Samuel Escobar (Peru) and Rene Padilla (Argentina) are giving us a great history lesson. The start is 1966 in Berlin hearing Michael Cassidy sharing on obstacles to Evangelism, and John Stott speaking on the Great Commission in the gospel of John. Onto regional congresses, including November 1969 in Columbia, this was very significant as they’d been thinking on the social responsibility of the church. It was a wonderful opportunity to express something that mattered to those who were at the session, people realised it was a real concern for those in Latin America. There was a conference 1 year later to develop their thinking on this, which led to the Latin America Theological Fraternity (LATF).
1974 was Lausanne and Samuel was involved in drafting the covenant and all the difficulties of this. From this came some working groups looking at how the theology could be lived out – evangelism and social responsibility – emphasising the need for holistic mission or integral mission – combining all that the church is supposed to be about. During January 1974 John Stott travelled throughout Latin America, discussing some of the key issues that would come up in the covenant, and those meetings influenced Stott’s views. The LATF has done a lot to encourage discussion through publications and visits from other theologians.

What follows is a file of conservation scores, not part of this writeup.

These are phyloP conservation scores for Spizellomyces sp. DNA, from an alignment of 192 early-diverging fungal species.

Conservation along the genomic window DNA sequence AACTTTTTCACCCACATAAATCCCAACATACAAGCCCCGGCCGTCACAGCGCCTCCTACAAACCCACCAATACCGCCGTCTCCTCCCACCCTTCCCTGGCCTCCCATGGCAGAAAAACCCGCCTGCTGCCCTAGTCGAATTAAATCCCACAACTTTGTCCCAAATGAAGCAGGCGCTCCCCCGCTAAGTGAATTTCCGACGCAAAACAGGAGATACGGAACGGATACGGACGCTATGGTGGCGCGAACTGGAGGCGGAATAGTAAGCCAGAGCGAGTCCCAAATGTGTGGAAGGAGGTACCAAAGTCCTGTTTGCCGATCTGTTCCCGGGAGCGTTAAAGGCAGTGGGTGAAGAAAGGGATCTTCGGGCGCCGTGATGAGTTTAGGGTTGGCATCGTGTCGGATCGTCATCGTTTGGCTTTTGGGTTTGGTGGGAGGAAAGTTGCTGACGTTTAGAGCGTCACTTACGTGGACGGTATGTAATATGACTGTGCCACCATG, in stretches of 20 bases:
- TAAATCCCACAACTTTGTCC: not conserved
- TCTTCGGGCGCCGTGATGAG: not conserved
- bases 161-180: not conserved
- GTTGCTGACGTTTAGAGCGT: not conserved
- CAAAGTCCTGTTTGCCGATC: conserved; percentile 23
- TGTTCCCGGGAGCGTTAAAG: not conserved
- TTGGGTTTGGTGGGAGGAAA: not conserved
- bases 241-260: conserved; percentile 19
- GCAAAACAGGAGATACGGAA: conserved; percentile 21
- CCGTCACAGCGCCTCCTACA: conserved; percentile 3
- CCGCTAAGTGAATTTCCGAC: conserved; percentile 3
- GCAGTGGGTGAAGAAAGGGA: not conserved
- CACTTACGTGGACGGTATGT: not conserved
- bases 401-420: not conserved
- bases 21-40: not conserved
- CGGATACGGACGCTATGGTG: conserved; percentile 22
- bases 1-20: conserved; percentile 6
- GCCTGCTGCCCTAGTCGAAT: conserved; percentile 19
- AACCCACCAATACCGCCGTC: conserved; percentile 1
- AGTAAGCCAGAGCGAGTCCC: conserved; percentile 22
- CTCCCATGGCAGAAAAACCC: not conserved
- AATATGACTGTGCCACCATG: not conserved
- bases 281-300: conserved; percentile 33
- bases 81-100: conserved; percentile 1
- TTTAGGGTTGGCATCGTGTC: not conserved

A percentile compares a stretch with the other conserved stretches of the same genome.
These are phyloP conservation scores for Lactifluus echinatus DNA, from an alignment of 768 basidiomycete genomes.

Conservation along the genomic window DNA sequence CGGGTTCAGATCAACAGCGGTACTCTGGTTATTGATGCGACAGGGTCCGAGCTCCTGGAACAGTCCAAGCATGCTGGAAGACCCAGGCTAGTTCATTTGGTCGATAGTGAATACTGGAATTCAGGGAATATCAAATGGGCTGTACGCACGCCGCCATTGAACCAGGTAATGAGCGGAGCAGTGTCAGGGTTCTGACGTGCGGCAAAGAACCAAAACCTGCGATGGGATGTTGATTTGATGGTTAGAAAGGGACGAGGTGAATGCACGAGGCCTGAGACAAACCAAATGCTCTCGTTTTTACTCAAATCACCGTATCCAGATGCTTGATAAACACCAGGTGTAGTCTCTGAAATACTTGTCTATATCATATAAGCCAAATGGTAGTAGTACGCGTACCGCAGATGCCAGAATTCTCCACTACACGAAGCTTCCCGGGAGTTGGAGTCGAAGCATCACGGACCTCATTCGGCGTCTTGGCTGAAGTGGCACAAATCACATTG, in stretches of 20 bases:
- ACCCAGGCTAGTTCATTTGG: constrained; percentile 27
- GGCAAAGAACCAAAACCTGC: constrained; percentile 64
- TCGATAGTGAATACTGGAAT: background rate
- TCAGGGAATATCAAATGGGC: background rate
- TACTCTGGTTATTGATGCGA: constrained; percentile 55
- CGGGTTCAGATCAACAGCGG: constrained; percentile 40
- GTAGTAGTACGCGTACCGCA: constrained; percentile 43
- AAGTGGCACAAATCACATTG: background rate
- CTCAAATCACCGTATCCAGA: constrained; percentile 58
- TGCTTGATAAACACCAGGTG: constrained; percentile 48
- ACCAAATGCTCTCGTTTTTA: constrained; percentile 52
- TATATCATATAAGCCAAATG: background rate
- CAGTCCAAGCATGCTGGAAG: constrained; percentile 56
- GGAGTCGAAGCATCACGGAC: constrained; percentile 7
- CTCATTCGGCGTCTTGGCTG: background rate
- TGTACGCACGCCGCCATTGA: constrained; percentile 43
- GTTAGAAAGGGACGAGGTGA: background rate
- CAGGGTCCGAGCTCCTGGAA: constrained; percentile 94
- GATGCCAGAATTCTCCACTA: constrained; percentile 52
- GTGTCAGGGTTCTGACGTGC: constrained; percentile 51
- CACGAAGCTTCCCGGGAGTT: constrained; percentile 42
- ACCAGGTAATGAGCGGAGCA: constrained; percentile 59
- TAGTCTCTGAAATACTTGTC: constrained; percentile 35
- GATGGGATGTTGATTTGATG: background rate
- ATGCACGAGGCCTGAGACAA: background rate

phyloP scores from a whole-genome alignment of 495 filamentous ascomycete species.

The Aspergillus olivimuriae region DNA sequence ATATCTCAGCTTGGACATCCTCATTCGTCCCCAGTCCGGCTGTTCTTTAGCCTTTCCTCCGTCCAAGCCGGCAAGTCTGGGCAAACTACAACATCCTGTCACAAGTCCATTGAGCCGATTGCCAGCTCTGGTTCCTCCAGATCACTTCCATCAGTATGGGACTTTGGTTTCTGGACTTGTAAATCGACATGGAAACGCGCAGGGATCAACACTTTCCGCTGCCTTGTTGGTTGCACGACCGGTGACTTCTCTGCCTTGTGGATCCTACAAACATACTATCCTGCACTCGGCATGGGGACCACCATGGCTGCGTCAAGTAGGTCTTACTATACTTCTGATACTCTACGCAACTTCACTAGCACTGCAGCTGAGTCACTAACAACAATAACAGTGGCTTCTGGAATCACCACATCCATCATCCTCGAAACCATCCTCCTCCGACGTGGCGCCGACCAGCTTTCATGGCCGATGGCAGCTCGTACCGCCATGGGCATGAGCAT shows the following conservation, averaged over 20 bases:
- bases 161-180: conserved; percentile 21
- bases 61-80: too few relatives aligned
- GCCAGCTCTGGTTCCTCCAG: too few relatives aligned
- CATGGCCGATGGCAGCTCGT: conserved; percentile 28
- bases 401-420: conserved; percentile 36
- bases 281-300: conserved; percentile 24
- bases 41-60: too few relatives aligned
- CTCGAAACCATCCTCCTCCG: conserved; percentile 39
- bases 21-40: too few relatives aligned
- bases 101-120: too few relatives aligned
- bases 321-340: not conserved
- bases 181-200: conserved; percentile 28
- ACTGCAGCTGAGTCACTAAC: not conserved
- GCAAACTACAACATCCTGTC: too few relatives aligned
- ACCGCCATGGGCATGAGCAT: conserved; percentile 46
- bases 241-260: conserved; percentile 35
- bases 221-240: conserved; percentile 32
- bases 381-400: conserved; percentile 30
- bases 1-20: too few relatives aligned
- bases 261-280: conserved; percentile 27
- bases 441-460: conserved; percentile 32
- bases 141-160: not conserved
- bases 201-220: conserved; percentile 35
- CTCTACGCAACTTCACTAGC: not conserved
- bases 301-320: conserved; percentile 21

Renee on what should happen in Lausanne III
- The question of discipleship: Jesus didn’t just want us to make converts, but to see life style changed.
- Globalisation: need to see an economic system changed – it effects the poor.
- The destruction of the eco system – if things continue as they do now who knows what will happen for our children.
Samuel shares that they’re hoping to have in 2012 the fifth Latin American conference on Evangelisation and excited as he now lives in Spain and sees the increasing influence that Latin America has on world theology and that missionaries from Latin America are now all over the world.
Time for some worship – Tenemos Esperanza (We have hope) – the stage is full of the colour of Latin America – wonderful!
Rene Padilla closes us with a blessing.
I’m signing off from tonight, see you again on Friday – do comment below with your favourite quote or thought.